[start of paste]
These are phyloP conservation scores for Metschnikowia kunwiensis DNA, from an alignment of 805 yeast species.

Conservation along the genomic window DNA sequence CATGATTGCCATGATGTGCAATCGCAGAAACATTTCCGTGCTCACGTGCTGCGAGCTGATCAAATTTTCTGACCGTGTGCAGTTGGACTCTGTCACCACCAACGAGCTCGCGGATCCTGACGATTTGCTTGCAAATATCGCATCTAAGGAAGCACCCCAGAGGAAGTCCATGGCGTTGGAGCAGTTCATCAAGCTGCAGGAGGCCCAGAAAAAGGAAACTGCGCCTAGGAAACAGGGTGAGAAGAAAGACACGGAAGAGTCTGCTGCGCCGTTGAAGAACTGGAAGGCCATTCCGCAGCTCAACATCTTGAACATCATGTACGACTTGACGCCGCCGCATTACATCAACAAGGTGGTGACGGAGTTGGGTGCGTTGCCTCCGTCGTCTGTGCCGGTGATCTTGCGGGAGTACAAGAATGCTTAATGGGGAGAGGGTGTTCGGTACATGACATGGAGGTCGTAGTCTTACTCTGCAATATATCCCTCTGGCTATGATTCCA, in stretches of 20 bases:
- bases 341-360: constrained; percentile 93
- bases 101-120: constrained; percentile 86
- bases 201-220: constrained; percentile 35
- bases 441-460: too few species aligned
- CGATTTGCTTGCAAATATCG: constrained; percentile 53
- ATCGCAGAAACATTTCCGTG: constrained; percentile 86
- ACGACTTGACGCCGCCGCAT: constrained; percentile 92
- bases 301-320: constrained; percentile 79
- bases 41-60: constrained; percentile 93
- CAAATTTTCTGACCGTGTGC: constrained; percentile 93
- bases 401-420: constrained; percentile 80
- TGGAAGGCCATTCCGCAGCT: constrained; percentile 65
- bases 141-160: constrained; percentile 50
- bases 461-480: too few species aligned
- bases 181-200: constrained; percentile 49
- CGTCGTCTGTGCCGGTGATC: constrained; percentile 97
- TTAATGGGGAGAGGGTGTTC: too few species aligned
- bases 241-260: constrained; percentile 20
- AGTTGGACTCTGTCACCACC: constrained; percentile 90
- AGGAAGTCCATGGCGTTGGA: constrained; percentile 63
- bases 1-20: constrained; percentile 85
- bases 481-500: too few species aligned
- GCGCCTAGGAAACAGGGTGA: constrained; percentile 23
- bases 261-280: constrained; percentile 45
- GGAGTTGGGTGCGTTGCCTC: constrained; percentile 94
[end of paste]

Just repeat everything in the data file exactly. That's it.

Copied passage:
These are phyloP conservation scores for Metschnikowia kunwiensis DNA, from an alignment of 805 yeast species.

Conservation along the genomic window DNA sequence CATGATTGCCATGATGTGCAATCGCAGAAACATTTCCGTGCTCACGTGCTGCGAGCTGATCAAATTTTCTGACCGTGTGCAGTTGGACTCTGTCACCACCAACGAGCTCGCGGATCCTGACGATTTGCTTGCAAATATCGCATCTAAGGAAGCACCCCAGAGGAAGTCCATGGCGTTGGAGCAGTTCATCAAGCTGCAGGAGGCCCAGAAAAAGGAAACTGCGCCTAGGAAACAGGGTGAGAAGAAAGACACGGAAGAGTCTGCTGCGCCGTTGAAGAACTGGAAGGCCATTCCGCAGCTCAACATCTTGAACATCATGTACGACTTGACGCCGCCGCATTACATCAACAAGGTGGTGACGGAGTTGGGTGCGTTGCCTCCGTCGTCTGTGCCGGTGATCTTGCGGGAGTACAAGAATGCTTAATGGGGAGAGGGTGTTCGGTACATGACATGGAGGTCGTAGTCTTACTCTGCAATATATCCCTCTGGCTATGATTCCA, in stretches of 20 bases:
- bases 341-360: constrained; percentile 93
- bases 101-120: constrained; percentile 86
- bases 201-220: constrained; percentile 35
- bases 441-460: too few species aligned
- CGATTTGCTTGCAAATATCG: constrained; percentile 53
- ATCGCAGAAACATTTCCGTG: constrained; percentile 86
- ACGACTTGACGCCGCCGCAT: constrained; percentile 92
- bases 301-320: constrained; percentile 79
- bases 41-60: constrained; percentile 93
- CAAATTTTCTGACCGTGTGC: constrained; percentile 93
- bases 401-420: constrained; percentile 80
- TGGAAGGCCATTCCGCAGCT: constrained; percentile 65
- bases 141-160: constrained; percentile 50
- bases 461-480: too few species aligned
- bases 181-200: constrained; percentile 49
- CGTCGTCTGTGCCGGTGATC: constrained; percentile 97
- TTAATGGGGAGAGGGTGTTC: too few species aligned
- bases 241-260: constrained; percentile 20
- AGTTGGACTCTGTCACCACC: constrained; percentile 90
- AGGAAGTCCATGGCGTTGGA: constrained; percentile 63
- bases 1-20: constrained; percentile 85
- bases 481-500: too few species aligned
- GCGCCTAGGAAACAGGGTGA: constrained; percentile 23
- bases 261-280: constrained; percentile 45
- GGAGTTGGGTGCGTTGCCTC: constrained; percentile 94